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Case Study

Adenocarcinoma in pulmonary sequestration: A case report and literature review

Asian Cardiovascular & Thoracic Annals 0(0) 1–2 ß The Author(s) 2015 Reprints and permissions: sagepub.co.uk/journalsPermissions.nav DOI: 10.1177/0218492315589200 aan.sagepub.com

Christos Simoglou and Lukman A Lawal

Abstract A 67-year-old male smoker presented with hemoptysis. Chest computed tomography showed an emphysematous cyst and air-fluid levels in the left lower lobe of the lung. A lobectomy was performed. Intraoperatively, the lesion was found to be an intralobar sequestration. Histopathology showed adenocarcinoma within the sequestrated lobe. This case suggests the need for criteria for a thorough diagnostic work-up in patients diagnosed with pulmonary sequestration, to rule out carcinoma as a distinct clinicopathological entity.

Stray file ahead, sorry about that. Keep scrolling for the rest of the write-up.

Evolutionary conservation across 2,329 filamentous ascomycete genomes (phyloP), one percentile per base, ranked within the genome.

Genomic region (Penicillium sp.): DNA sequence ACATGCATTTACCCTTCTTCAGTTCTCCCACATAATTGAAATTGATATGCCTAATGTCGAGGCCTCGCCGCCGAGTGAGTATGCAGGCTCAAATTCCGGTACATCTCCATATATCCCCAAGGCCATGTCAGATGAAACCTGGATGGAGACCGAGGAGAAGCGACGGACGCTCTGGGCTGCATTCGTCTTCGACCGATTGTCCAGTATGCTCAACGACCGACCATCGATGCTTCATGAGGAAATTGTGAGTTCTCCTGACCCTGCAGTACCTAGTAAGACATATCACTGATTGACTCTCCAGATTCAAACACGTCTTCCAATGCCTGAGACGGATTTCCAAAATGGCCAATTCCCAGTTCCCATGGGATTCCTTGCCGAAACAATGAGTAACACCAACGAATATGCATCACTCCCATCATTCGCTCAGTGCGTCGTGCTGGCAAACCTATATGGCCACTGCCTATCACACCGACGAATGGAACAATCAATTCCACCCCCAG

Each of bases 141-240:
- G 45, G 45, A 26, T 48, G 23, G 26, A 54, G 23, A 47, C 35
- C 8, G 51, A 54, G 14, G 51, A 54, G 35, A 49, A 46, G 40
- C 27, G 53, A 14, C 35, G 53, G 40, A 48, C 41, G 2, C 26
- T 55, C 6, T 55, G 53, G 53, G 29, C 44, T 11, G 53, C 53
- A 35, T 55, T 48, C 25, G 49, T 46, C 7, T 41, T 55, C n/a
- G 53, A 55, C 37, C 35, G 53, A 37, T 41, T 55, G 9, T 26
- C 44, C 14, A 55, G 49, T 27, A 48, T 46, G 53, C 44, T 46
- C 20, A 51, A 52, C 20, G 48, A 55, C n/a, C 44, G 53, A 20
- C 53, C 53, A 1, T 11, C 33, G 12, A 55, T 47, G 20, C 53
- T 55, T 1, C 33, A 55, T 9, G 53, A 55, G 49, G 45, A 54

Keywords Adenocarcinoma, bronchopulmonary sequestration, lung neoplasms

Introduction Pulmonary sequestration is a rare congenital malformation in which nonfunctioning lung tissue is separated from the normal tracheobronchial tree and supplied by an aberrant systemic artery. Few cases of lung cancer associated with pulmonary sequestration have been reported.1–8 According to a literature review, our case would be the 6th reported case of pulmonary malignancy within a sequestrated lobe, and the second case in which the histopathology was adenocarcinoma.

Case report A 67-year-old male smoker (45 pack-years) presented with hemoptysis. He had a history of frequent hemoptysis for 2 years and recurrent pneumonia. Computed tomography (CT) of the thorax showed an emphysematous cyst and multiple air-fluid cavities comprising the major part of the left lower lobe (Figure 1). Bronchoscopy was carried out and there were no abnormal findings, thus no preoperative histology was performed. Given the patient’s clinical status, history, and the appearance of the lesion in the CT scan, it was decided that an immediate left lower lobectomy was necessary without any further diagnostic evaluation. Intraoperatively, the lesion was found to be an intralobar sequestration with the aberrant artery arising from